Powerful Israeli minister rescues Netanyahu's government from collapse after Gaza truce crisis

Far-right education minister Naftali Bennett backs the prime minister – salvaging the Israeli government for now 

Bel Trew
Jerusalem
Monday 19 November 2018 16:18
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Israeli Education Minister Naftali Bennett and Justice Minister Ayelet Shaked deliver statements to members...
Israeli Education Minister Naftali Bennett and Justice Minister Ayelet Shaked deliver statements to members...

A powerful Israeli minister seen as a potential leadership rival has said he will not quit Benjamin Netanyahu’s coalition despite differences over a truce in Gaza, in a dramatic turnaround that has dragged the government back from the brink of collapse.

The announcement by far-right education minister Naftali Bennett on Monday morning has salvaged Mr Netanyahu’s parliamentary alliance, which was left with a one-seat majority when the country’s defence minister Avigdor Lieberman quit last Wednesday, taking his party with him.

Members of Mr Bennett’s religious nationalist party, Jewish Home, had threatened to also pull their eight seats from the coalition unless Mr Bennett was handed the defence portfolio after Lieberman’s dramatic exit.

Instead, Mr Netanyahu kept the defence position for himself and in a stunning change of heart, Mr Bennett said he would give the premier time to correct the course on a range of issues.

“If the prime minister is serious in his intention … I am saying here to the prime minister we are removing at this moment all of our political demands and will help you in the huge mission of making Israel win again,” Mr Bennett said in a televised speech.

He did, however, criticise Mr Netanyahu’s recent policies saying “something bad is happening on the inside, including during the last decade in Netanyahu’s governments – the state of Israel stopped winning”.

Mr Bennett acknowledged he may “pay the political price” for backing down from earlier ultimatums.

“It’s better that the prime minister beats me in a political battle than [Hamas leader Ismail] Haniya beats Israel,” he concluded.

Israel’s justice minister Ayelet Shaked, who attended the same press conference, backed Mr Bennett’s statement.

”We will not further strengthen the political win that Lieberman gave to terrorist organisations,” she said.

Sources within the Jewish Home party who are close to Mr Bennett told The Independent that his decision was dependent on the prime minister changing his “defence policy and restoring the deterrence of Israel”.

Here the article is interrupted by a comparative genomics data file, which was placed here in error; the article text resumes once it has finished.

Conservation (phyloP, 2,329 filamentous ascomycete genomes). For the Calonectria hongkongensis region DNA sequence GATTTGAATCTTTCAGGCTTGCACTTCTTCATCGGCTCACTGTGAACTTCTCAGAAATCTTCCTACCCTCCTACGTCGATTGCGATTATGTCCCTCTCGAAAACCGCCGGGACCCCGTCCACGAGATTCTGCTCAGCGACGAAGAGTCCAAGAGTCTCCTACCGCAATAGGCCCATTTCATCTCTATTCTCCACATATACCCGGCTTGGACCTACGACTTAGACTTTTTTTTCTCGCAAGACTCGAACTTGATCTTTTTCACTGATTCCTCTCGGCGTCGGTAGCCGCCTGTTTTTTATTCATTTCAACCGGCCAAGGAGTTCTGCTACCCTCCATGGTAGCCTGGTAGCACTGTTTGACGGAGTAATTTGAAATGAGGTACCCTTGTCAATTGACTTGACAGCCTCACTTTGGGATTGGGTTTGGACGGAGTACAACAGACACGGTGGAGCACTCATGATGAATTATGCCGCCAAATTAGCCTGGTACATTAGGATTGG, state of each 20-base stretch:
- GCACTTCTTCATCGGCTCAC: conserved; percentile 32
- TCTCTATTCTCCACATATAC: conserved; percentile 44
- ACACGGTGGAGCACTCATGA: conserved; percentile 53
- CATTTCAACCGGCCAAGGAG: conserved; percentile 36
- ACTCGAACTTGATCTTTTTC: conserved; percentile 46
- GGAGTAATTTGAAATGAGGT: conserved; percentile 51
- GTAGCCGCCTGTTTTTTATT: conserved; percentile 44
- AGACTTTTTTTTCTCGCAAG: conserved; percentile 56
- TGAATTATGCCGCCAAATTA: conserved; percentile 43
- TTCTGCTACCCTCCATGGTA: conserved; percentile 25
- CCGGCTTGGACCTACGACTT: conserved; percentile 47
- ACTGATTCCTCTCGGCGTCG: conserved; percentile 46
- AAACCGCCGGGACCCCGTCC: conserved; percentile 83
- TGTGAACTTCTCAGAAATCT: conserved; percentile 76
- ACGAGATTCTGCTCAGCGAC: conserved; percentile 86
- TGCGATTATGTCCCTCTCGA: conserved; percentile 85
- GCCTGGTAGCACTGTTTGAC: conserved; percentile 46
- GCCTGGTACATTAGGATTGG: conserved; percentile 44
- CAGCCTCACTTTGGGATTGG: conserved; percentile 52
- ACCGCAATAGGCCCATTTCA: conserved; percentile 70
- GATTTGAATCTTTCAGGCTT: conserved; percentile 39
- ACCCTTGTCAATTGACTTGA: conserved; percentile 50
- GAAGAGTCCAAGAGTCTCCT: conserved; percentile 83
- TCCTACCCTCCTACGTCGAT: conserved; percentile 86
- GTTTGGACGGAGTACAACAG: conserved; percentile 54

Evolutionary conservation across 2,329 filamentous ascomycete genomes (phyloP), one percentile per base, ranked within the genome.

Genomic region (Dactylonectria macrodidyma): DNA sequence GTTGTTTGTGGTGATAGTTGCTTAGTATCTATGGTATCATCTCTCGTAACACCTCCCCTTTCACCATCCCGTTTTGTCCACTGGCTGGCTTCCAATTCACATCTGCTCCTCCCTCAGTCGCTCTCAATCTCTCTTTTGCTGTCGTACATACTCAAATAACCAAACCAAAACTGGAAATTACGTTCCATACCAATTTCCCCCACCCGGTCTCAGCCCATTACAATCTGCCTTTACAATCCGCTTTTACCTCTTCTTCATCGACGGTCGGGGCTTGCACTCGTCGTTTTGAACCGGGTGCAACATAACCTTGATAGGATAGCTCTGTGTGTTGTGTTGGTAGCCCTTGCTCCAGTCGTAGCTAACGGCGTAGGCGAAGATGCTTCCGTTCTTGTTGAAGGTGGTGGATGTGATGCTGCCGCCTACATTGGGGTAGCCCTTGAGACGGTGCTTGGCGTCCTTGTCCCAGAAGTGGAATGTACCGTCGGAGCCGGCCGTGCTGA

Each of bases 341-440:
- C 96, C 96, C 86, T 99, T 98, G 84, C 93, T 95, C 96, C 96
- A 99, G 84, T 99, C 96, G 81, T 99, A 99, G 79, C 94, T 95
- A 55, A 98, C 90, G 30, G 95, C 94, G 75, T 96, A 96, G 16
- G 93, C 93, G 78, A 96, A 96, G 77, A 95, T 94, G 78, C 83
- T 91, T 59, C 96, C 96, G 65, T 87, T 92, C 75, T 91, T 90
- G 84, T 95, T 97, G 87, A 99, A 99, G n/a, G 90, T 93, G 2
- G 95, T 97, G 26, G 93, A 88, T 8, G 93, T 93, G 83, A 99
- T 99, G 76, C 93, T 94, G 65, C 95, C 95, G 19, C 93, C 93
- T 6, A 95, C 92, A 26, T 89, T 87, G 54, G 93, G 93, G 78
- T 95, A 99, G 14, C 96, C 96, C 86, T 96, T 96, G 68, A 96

“The prime minister has taken that on – he said he would do so. We will stand by his assertion to do so,” the official said.

Mr Bennett’s comments followed an impassioned address to the nation on Sunday night by the prime minister who announced he would retain the defence portfolio for now and seek to convince coalition partners to remain in the government.

He said calling early elections would be “irresponsible” due to a complicated security situation facing the country.

“The security of the country is above politics,” he added.

The Israeli leader is not out of the woods yet though, as he will struggle to rule the country with such a razor-thin majority. He still could face a vote of no confidence in the Knesset even if his main coalition partners stick by him.

The current crisis was triggered last Wednesday when defence minister Avigdor Lieberman resigned and abandoned the coalition over an Egypt-brokered ceasefire deal with Hamas, the militant group that runs Gaza.

With the five seats of Lieberman’s Yisrael Beiteinu party out of the coalition, Netanyahu was left clinging onto power with just 61 of the 120-seat Knesset prompting speculation early elections had become inevitable, at a time when the prime minister’s popularity was at an all-time low.

Elections are not due until November 2019.

Southern Israel residents protest against the government’s lack of action in Gaza (Reuters)

Mr Netanyahu had also come under fire from Israeli citizens living along the border with Gaza who were fed up of being pummelled by a barrage of rockets and called for tougher action including airstrikes on Hamas positions in the besieged strip.

Last week Gaza militants fired 460 rockets over the period of 24 hours, the heaviest bombardment since the 2014 war. The cross-border fire was launched in retaliation for a botched Israeli intelligence raid into southern Gaza which ended in a firefight that left seven Palestinians, including Hamas commanders, and an Israeli lieutenant colonel dead.

The Israeli army said they had attacked over 150 targets in Gaza with airstrikes.

An Israeli poll published after the ceasefire found 74 percent of respondents were unhappy with Netanyahu’s handling of the escalation with Gaza and its Islamist rulers Hamas.

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